1/ Use a keyboard shortcut for display mirroring in Mac OS High Sierra — Display mirroring is when your external monitor and laptop display show the same screen, instead of dividing the view between. The shortcut to the System Preferences > Displays > Arrangement > Mirror Displays command is Command-F1, which turns display mirroring on and off in macOS High Sierra.
2/ Use Night Shift in macOS High Sierra — macOS High Sierra has Night Shift, a feature brought over from iOS. It helps you reduce the amount of blue light you’re exposed to during the evening by shifting the display of a Mac to a more yellow tone, which is supposed to assist you later, together to sleep. The proliferation of electronics with screens, as well as energy-efficient lighting, is increasing our exposure to blue wavelengths, especially after sundown, and this may affect sleeping patterns.
Open the System Preferences app.
Select Night Shift.
You can turn Night Shift on or off. Set it to come on from sunset to sunrise — or you can use the Customize options to implement it for the hours of your choosing.
You can also adjust the colour temperature via a slider, but warmer settings may affect the appearance of some onscreen motion.
3/ Disable Split View in Mail — For those who use Mail in full-screen mode, you may have noticed that High Sierra now defaults to a split-screen view when you’re composing a message or when you’ve double-clicked on an email to open it in its own window. If you’re not a fan of this, it’s really easy to disable. Choose Preferences from the Mail menu at the top of your screen, then click on the General tab. ‘Prefer opening messages in split view when in full screen’ is the checked box, so uncheck that box. When you do so, Mail’s full-screen mode reverts to its previous behaviour.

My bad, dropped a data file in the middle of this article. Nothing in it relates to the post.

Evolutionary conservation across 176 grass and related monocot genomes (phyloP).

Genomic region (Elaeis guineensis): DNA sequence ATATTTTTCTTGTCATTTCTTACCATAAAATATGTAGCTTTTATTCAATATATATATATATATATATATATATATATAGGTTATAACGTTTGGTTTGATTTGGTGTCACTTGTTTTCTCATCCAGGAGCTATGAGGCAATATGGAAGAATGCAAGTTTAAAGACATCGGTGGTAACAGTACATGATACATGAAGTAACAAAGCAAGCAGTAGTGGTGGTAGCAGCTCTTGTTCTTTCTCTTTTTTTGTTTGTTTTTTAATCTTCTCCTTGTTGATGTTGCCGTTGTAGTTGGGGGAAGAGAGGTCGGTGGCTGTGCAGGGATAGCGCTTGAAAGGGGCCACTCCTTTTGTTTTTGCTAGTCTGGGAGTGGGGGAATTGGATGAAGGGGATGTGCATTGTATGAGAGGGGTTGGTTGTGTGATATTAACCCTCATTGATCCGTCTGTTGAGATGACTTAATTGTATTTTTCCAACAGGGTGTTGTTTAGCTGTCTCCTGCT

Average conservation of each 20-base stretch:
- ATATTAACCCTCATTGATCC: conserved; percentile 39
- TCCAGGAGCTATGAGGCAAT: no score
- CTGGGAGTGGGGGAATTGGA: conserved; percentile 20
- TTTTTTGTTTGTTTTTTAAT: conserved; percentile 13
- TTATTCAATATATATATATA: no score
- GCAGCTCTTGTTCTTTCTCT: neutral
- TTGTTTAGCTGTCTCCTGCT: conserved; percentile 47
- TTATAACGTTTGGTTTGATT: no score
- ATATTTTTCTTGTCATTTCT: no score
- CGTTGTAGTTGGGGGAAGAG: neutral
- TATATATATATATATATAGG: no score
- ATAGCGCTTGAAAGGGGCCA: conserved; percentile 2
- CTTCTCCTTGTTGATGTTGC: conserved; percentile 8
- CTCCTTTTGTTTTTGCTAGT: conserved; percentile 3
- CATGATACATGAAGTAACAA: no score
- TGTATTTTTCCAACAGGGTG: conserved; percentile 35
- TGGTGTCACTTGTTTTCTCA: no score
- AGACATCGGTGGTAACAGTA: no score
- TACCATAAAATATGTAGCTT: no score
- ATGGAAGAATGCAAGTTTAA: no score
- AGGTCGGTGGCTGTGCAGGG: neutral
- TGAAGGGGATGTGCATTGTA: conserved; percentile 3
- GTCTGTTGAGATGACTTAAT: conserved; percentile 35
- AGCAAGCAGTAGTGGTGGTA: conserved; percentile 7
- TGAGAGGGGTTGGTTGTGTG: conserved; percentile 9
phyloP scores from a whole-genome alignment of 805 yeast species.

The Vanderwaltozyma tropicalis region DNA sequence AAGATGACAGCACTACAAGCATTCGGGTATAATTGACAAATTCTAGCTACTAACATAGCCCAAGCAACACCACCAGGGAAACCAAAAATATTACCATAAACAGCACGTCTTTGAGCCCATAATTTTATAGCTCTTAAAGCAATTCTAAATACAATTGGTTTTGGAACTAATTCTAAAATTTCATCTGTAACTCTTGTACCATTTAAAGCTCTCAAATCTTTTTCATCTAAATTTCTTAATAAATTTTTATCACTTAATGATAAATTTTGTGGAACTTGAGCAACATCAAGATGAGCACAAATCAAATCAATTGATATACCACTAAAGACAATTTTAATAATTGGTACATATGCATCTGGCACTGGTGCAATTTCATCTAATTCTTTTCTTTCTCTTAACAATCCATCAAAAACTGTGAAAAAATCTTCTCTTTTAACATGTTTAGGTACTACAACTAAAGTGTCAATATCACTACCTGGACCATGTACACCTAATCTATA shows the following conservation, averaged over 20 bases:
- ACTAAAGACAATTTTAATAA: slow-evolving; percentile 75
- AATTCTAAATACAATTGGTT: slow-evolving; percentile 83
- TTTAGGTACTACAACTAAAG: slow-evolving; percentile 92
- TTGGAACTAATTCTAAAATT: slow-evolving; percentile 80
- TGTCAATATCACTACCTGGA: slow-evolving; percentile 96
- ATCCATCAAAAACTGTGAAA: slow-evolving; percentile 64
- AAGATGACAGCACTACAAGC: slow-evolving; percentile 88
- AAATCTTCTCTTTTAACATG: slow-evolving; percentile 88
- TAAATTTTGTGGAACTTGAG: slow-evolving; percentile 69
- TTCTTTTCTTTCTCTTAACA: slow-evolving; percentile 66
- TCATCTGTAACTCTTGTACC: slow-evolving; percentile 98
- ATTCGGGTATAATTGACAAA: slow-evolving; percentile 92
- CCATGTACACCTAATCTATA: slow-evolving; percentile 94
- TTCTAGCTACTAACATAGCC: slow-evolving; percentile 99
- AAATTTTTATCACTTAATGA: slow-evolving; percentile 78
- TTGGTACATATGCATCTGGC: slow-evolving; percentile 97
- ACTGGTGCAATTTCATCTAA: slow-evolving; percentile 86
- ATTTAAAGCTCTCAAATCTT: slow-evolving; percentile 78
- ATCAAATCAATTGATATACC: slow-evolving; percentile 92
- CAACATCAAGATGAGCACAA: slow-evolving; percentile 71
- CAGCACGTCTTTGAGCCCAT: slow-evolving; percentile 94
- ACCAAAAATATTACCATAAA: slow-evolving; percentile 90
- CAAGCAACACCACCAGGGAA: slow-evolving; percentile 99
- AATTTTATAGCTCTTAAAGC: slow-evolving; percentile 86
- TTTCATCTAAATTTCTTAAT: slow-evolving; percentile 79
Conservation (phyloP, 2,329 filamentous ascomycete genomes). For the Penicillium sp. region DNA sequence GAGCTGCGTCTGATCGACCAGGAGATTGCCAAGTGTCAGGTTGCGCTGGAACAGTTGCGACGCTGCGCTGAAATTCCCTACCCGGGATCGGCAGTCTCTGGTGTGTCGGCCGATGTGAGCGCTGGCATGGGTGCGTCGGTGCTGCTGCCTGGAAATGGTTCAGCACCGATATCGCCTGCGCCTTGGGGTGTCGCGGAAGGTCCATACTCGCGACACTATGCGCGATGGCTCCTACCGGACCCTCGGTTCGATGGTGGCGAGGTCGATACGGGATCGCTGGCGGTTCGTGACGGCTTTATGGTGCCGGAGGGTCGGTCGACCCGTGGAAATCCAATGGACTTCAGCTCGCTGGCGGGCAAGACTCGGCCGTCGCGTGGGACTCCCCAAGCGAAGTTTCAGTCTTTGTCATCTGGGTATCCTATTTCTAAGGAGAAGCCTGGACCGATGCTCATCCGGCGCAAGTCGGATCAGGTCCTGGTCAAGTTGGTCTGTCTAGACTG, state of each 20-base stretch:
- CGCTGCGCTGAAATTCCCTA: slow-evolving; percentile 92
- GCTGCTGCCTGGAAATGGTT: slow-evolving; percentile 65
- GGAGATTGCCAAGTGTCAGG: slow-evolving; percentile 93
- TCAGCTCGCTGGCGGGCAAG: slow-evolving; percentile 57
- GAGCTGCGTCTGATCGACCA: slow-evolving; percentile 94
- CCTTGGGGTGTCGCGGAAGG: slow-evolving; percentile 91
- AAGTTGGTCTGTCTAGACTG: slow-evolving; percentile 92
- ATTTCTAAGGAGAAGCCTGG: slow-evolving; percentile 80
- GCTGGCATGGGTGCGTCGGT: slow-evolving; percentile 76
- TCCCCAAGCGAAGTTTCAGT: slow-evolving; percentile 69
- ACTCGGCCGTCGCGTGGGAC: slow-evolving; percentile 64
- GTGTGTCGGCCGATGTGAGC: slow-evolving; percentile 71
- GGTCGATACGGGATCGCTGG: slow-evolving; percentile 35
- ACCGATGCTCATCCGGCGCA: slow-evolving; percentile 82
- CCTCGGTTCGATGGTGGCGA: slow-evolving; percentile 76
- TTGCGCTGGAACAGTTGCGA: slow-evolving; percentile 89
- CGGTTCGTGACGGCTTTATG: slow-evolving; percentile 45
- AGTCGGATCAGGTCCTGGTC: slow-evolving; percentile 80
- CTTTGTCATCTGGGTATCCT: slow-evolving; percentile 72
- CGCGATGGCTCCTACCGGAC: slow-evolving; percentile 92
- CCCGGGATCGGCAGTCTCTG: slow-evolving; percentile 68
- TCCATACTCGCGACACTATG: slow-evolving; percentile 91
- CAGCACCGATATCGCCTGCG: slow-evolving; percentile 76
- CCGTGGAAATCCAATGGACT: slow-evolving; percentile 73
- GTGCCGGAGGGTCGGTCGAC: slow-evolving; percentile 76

4/ Block Cross-site tracking in Safari — Apple promised a way to block websites from cross-site tracking in Safari in macOS High Sierra and iOS 11. The idea is that you won’t see ads for a product you just looked up when you on, say, a news site. If you’re still seeing ads like that after upgrading to Apple’s new operating systems it’s easy to see if preventing cross-site tracking is really enabled.
Launch Safari on your Mac
Go to Safari > Preferences from the menu bar
Click the Privacy tab
Check ‘Prevent cross-site tracking’
(This is also where to find the ‘Ask websites not to track me’ setting.)
You can do this on iOS, too. Prevent Cross-Site Tracking in iOS 11 involves a trip to the Settings app, under Safari.
5/ Show full website addresses in Safari — Starting around OS X Yosemite, Apple has chosen to have Safari hide full website addresses by default. Instead, it only shows a basic name domain in the field at the top of browsers.
Go into Safari preferences by pressing Command (⌘) + Comma, or from the Safari menu, choose Preferences. Click on the Advanced tab at the far right.
The first menu item you’ll see is the Smart Search Field. Check or uncheck the box to turn the feature on or off: checking the box will show the full URL.
This lets you quickly see which part of a website you’re in.